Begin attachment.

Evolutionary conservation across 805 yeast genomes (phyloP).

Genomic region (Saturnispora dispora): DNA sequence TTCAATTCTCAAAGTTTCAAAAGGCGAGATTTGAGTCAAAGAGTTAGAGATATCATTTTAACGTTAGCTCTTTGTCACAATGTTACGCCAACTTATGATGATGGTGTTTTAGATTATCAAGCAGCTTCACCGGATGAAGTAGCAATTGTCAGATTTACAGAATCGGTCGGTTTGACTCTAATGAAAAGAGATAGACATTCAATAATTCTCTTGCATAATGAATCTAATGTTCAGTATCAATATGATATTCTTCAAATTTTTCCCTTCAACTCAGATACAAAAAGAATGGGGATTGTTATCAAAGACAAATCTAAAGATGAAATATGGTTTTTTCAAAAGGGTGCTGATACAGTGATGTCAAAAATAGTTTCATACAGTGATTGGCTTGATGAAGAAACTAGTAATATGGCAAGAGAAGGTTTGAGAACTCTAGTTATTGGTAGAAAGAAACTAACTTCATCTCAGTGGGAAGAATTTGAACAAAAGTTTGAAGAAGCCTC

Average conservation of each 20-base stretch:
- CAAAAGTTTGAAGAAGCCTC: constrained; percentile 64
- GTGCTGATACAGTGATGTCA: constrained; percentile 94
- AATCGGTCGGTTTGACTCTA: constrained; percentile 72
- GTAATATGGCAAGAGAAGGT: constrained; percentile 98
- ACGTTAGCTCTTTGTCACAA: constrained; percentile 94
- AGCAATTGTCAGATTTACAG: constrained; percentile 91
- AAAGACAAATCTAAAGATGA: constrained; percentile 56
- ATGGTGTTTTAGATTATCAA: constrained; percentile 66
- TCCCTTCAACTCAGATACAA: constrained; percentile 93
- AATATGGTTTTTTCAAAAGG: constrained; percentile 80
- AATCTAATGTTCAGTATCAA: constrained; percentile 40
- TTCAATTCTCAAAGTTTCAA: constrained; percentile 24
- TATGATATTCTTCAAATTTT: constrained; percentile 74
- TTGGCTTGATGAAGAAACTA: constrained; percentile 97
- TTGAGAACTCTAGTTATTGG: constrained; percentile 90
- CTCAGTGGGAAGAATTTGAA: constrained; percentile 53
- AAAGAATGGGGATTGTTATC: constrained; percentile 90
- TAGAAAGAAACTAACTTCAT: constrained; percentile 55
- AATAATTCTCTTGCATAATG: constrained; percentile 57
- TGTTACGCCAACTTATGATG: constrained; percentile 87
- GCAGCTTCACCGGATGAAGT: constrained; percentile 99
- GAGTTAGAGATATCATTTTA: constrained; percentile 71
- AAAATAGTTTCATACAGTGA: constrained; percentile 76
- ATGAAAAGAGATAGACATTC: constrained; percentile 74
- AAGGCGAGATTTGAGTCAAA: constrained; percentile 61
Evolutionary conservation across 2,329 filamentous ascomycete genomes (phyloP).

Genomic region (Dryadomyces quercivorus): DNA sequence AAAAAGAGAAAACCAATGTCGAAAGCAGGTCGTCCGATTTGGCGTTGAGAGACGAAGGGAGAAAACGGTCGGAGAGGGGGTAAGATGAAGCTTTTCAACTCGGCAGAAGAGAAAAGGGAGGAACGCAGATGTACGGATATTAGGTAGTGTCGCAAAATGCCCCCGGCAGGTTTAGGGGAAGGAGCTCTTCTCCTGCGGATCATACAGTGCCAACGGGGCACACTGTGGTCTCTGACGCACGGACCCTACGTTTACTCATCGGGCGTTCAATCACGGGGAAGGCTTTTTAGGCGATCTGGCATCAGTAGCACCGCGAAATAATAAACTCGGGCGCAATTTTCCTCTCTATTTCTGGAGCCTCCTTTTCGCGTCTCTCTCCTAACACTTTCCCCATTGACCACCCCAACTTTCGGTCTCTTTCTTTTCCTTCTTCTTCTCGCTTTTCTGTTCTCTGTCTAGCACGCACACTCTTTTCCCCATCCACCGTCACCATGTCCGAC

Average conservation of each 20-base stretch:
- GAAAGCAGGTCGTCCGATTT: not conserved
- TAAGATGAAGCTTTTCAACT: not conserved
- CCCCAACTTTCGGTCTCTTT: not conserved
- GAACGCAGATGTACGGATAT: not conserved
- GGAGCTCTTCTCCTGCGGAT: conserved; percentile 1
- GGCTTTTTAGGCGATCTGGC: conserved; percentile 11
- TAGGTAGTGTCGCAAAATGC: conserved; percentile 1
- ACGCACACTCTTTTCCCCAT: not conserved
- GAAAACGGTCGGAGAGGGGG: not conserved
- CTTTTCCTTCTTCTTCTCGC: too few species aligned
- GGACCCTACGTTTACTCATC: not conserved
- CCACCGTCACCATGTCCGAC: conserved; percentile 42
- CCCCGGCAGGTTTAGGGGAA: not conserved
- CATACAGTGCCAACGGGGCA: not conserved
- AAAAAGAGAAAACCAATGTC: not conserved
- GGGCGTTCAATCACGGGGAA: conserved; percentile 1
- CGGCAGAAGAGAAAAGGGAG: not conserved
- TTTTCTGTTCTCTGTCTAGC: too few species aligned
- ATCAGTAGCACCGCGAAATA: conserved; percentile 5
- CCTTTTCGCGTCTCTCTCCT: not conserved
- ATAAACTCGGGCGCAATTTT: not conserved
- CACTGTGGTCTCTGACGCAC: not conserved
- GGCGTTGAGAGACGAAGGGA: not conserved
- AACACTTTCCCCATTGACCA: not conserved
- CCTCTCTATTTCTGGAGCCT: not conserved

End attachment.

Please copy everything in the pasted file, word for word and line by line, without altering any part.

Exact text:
Evolutionary conservation across 805 yeast genomes (phyloP).

Genomic region (Saturnispora dispora): DNA sequence TTCAATTCTCAAAGTTTCAAAAGGCGAGATTTGAGTCAAAGAGTTAGAGATATCATTTTAACGTTAGCTCTTTGTCACAATGTTACGCCAACTTATGATGATGGTGTTTTAGATTATCAAGCAGCTTCACCGGATGAAGTAGCAATTGTCAGATTTACAGAATCGGTCGGTTTGACTCTAATGAAAAGAGATAGACATTCAATAATTCTCTTGCATAATGAATCTAATGTTCAGTATCAATATGATATTCTTCAAATTTTTCCCTTCAACTCAGATACAAAAAGAATGGGGATTGTTATCAAAGACAAATCTAAAGATGAAATATGGTTTTTTCAAAAGGGTGCTGATACAGTGATGTCAAAAATAGTTTCATACAGTGATTGGCTTGATGAAGAAACTAGTAATATGGCAAGAGAAGGTTTGAGAACTCTAGTTATTGGTAGAAAGAAACTAACTTCATCTCAGTGGGAAGAATTTGAACAAAAGTTTGAAGAAGCCTC

Average conservation of each 20-base stretch:
- CAAAAGTTTGAAGAAGCCTC: constrained; percentile 64
- GTGCTGATACAGTGATGTCA: constrained; percentile 94
- AATCGGTCGGTTTGACTCTA: constrained; percentile 72
- GTAATATGGCAAGAGAAGGT: constrained; percentile 98
- ACGTTAGCTCTTTGTCACAA: constrained; percentile 94
- AGCAATTGTCAGATTTACAG: constrained; percentile 91
- AAAGACAAATCTAAAGATGA: constrained; percentile 56
- ATGGTGTTTTAGATTATCAA: constrained; percentile 66
- TCCCTTCAACTCAGATACAA: constrained; percentile 93
- AATATGGTTTTTTCAAAAGG: constrained; percentile 80
- AATCTAATGTTCAGTATCAA: constrained; percentile 40
- TTCAATTCTCAAAGTTTCAA: constrained; percentile 24
- TATGATATTCTTCAAATTTT: constrained; percentile 74
- TTGGCTTGATGAAGAAACTA: constrained; percentile 97
- TTGAGAACTCTAGTTATTGG: constrained; percentile 90
- CTCAGTGGGAAGAATTTGAA: constrained; percentile 53
- AAAGAATGGGGATTGTTATC: constrained; percentile 90
- TAGAAAGAAACTAACTTCAT: constrained; percentile 55
- AATAATTCTCTTGCATAATG: constrained; percentile 57
- TGTTACGCCAACTTATGATG: constrained; percentile 87
- GCAGCTTCACCGGATGAAGT: constrained; percentile 99
- GAGTTAGAGATATCATTTTA: constrained; percentile 71
- AAAATAGTTTCATACAGTGA: constrained; percentile 76
- ATGAAAAGAGATAGACATTC: constrained; percentile 74
- AAGGCGAGATTTGAGTCAAA: constrained; percentile 61
Evolutionary conservation across 2,329 filamentous ascomycete genomes (phyloP).

Genomic region (Dryadomyces quercivorus): DNA sequence AAAAAGAGAAAACCAATGTCGAAAGCAGGTCGTCCGATTTGGCGTTGAGAGACGAAGGGAGAAAACGGTCGGAGAGGGGGTAAGATGAAGCTTTTCAACTCGGCAGAAGAGAAAAGGGAGGAACGCAGATGTACGGATATTAGGTAGTGTCGCAAAATGCCCCCGGCAGGTTTAGGGGAAGGAGCTCTTCTCCTGCGGATCATACAGTGCCAACGGGGCACACTGTGGTCTCTGACGCACGGACCCTACGTTTACTCATCGGGCGTTCAATCACGGGGAAGGCTTTTTAGGCGATCTGGCATCAGTAGCACCGCGAAATAATAAACTCGGGCGCAATTTTCCTCTCTATTTCTGGAGCCTCCTTTTCGCGTCTCTCTCCTAACACTTTCCCCATTGACCACCCCAACTTTCGGTCTCTTTCTTTTCCTTCTTCTTCTCGCTTTTCTGTTCTCTGTCTAGCACGCACACTCTTTTCCCCATCCACCGTCACCATGTCCGAC

Average conservation of each 20-base stretch:
- GAAAGCAGGTCGTCCGATTT: not conserved
- TAAGATGAAGCTTTTCAACT: not conserved
- CCCCAACTTTCGGTCTCTTT: not conserved
- GAACGCAGATGTACGGATAT: not conserved
- GGAGCTCTTCTCCTGCGGAT: conserved; percentile 1
- GGCTTTTTAGGCGATCTGGC: conserved; percentile 11
- TAGGTAGTGTCGCAAAATGC: conserved; percentile 1
- ACGCACACTCTTTTCCCCAT: not conserved
- GAAAACGGTCGGAGAGGGGG: not conserved
- CTTTTCCTTCTTCTTCTCGC: too few species aligned
- GGACCCTACGTTTACTCATC: not conserved
- CCACCGTCACCATGTCCGAC: conserved; percentile 42
- CCCCGGCAGGTTTAGGGGAA: not conserved
- CATACAGTGCCAACGGGGCA: not conserved
- AAAAAGAGAAAACCAATGTC: not conserved
- GGGCGTTCAATCACGGGGAA: conserved; percentile 1
- CGGCAGAAGAGAAAAGGGAG: not conserved
- TTTTCTGTTCTCTGTCTAGC: too few species aligned
- ATCAGTAGCACCGCGAAATA: conserved; percentile 5
- CCTTTTCGCGTCTCTCTCCT: not conserved
- ATAAACTCGGGCGCAATTTT: not conserved
- CACTGTGGTCTCTGACGCAC: not conserved
- GGCGTTGAGAGACGAAGGGA: not conserved
- AACACTTTCCCCATTGACCA: not conserved
- CCTCTCTATTTCTGGAGCCT: not conserved